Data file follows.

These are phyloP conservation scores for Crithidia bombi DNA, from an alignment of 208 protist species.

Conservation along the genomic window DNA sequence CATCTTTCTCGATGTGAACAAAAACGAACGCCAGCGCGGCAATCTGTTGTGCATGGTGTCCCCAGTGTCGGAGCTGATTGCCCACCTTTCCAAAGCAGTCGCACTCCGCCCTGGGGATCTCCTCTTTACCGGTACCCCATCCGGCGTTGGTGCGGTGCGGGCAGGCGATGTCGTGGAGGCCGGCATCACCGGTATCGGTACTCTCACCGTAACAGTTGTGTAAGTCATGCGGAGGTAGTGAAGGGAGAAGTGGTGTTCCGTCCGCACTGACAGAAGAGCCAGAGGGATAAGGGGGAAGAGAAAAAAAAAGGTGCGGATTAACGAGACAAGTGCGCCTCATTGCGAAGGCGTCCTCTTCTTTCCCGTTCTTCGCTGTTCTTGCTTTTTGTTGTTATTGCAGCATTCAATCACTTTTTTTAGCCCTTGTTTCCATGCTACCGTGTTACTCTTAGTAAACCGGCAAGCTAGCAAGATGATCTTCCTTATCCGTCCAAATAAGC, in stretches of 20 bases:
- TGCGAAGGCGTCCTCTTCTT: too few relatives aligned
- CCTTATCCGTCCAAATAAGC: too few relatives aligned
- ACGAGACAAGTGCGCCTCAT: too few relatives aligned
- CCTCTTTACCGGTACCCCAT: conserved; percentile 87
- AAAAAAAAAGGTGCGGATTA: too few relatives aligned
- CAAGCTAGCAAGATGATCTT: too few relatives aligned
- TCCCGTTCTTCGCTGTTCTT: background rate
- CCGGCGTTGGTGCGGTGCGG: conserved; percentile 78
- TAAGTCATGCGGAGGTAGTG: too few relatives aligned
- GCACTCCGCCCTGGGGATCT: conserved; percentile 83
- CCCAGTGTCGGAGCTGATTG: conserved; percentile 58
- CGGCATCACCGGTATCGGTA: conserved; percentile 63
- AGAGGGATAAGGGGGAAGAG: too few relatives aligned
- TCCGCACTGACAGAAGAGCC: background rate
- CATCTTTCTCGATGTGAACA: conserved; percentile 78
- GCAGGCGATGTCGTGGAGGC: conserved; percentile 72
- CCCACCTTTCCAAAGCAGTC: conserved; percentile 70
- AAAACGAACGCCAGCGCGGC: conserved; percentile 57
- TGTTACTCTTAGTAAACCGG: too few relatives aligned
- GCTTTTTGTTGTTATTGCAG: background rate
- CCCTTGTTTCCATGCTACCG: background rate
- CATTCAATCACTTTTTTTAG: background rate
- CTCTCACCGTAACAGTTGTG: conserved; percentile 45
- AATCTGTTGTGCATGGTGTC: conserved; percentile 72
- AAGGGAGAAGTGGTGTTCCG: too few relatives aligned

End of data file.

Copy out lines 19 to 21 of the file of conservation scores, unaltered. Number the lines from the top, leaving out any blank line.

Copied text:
- CCCACCTTTCCAAAGCAGTC: conserved; percentile 70
- AAAACGAACGCCAGCGCGGC: conserved; percentile 57
- TGTTACTCTTAGTAAACCGG: too few relatives aligned